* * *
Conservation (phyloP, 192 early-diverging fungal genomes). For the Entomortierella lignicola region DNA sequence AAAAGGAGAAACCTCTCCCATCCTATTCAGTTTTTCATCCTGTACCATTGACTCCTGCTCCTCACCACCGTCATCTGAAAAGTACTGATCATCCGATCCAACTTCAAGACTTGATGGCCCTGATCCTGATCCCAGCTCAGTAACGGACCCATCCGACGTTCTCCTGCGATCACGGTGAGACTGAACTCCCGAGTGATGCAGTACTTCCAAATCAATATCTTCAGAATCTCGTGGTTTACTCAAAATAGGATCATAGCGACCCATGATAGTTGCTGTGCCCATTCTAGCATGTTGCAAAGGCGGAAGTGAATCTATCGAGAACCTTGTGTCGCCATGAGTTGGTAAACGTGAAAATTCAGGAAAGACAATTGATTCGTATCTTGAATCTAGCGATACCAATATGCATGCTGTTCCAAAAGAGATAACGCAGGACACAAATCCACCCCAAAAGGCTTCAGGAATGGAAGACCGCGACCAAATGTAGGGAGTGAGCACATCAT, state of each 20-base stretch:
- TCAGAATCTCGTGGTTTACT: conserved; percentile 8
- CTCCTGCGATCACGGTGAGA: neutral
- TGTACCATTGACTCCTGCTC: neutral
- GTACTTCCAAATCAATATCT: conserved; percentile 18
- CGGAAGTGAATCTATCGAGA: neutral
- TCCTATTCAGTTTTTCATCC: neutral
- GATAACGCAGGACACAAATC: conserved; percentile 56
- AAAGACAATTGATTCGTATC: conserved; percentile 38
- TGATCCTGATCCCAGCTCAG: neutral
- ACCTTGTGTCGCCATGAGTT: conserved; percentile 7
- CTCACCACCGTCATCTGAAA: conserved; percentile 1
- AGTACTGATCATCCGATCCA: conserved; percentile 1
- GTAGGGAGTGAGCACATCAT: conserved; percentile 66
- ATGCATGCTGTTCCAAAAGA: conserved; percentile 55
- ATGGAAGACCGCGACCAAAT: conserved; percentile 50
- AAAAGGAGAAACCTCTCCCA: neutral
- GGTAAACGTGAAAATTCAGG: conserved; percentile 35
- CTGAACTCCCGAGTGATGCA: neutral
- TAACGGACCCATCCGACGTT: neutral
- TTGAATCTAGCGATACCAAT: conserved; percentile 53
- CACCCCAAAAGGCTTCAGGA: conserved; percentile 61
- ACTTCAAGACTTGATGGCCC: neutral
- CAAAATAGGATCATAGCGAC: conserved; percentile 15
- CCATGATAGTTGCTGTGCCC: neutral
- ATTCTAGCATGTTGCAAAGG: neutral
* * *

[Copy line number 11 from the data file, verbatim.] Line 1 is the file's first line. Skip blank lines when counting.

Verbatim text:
- ACCTTGTGTCGCCATGAGTT: conserved; percentile 7